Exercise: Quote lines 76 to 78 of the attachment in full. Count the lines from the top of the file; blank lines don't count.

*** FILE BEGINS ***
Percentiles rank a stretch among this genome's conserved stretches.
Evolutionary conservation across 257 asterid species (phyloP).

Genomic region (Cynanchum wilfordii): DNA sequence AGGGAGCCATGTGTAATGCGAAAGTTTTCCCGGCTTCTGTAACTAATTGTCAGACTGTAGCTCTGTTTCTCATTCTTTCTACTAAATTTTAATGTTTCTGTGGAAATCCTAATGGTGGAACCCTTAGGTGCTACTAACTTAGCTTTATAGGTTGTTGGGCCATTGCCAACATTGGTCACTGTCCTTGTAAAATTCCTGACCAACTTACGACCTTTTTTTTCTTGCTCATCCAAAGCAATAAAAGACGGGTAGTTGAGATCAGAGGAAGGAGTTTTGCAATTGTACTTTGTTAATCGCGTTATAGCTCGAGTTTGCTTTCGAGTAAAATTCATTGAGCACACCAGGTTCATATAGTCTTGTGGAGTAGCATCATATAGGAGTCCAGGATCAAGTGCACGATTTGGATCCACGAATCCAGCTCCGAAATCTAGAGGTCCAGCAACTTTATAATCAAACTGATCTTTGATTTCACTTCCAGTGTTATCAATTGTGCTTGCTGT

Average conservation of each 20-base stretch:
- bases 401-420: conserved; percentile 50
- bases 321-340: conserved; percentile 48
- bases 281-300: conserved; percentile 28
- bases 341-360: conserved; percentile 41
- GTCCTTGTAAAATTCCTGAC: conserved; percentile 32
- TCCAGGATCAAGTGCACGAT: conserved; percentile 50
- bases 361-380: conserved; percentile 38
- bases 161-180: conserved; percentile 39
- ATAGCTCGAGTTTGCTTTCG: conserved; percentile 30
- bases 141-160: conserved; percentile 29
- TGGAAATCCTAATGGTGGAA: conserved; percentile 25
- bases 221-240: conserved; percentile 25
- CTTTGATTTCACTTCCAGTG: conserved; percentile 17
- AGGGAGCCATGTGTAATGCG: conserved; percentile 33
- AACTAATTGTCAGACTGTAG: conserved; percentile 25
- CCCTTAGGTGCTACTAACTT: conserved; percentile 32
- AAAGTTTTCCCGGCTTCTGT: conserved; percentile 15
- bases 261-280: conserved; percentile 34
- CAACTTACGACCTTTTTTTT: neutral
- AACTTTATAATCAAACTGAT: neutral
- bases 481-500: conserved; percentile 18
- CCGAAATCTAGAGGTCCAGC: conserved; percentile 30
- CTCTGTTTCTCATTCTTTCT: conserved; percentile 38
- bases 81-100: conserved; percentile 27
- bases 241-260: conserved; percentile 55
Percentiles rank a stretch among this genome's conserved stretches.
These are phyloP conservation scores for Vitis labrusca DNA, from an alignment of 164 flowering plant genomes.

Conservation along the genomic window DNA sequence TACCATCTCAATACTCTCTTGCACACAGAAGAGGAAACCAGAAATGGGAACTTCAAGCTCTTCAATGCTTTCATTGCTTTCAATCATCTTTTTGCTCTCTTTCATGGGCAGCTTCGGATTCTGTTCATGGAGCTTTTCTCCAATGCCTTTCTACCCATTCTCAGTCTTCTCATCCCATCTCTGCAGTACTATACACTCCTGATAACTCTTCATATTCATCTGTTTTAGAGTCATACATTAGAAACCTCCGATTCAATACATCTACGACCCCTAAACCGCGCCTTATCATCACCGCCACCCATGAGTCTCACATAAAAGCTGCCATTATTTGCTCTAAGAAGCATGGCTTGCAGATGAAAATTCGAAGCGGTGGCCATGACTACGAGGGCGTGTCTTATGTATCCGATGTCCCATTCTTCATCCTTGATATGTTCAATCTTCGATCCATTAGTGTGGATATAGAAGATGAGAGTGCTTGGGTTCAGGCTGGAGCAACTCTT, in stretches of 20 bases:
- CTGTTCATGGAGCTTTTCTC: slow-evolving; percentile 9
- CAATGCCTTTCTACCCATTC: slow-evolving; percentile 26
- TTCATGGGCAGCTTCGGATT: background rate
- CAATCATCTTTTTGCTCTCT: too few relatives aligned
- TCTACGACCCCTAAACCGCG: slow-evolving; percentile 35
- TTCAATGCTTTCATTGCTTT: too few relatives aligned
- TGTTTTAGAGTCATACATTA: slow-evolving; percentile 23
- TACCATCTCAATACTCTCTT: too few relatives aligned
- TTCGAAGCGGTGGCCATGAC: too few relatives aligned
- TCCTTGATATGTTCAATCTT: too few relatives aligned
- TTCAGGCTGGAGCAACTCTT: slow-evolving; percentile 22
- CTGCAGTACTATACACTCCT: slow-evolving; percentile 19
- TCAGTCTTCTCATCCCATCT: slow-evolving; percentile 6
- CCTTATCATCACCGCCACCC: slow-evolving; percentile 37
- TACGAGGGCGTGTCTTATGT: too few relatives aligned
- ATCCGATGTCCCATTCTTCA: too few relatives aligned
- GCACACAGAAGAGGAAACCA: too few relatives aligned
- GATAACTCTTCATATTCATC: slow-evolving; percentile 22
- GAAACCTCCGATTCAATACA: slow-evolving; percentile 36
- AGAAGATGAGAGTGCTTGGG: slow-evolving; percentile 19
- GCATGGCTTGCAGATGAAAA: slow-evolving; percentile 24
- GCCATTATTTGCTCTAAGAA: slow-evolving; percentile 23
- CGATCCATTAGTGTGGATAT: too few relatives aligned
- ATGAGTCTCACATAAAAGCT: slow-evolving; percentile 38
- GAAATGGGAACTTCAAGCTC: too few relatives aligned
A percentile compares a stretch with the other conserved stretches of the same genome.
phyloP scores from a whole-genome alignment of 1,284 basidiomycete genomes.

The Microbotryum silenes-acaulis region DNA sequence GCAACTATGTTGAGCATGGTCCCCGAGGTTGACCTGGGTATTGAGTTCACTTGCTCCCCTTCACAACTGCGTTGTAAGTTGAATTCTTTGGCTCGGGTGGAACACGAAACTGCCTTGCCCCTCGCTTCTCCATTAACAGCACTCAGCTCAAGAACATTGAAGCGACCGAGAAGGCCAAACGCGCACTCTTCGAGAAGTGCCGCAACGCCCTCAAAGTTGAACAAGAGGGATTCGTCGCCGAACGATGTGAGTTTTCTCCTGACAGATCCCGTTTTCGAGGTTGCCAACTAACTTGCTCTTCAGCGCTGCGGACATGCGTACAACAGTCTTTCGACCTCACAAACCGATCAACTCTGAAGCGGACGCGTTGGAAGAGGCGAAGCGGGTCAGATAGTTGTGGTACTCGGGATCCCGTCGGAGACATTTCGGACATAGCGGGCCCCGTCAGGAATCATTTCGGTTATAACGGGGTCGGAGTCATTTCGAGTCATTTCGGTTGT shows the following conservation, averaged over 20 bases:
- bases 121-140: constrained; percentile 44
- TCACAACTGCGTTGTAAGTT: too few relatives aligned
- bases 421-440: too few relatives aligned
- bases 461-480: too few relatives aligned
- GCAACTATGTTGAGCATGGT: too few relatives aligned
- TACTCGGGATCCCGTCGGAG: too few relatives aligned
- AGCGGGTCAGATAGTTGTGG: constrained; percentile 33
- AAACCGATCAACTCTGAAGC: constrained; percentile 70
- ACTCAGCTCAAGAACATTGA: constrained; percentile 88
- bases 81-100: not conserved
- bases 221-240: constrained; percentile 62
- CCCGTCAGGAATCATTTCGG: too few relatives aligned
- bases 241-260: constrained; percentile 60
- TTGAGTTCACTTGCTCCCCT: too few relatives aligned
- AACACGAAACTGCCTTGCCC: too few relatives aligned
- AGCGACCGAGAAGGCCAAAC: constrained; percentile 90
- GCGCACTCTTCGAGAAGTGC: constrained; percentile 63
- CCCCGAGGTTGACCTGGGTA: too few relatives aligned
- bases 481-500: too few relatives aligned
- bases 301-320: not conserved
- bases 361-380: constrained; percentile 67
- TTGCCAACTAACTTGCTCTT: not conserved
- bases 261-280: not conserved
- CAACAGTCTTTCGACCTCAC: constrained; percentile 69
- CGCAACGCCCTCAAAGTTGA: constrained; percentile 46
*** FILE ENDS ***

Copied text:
- AGCGACCGAGAAGGCCAAAC: constrained; percentile 90
- GCGCACTCTTCGAGAAGTGC: constrained; percentile 63
- CCCCGAGGTTGACCTGGGTA: too few relatives aligned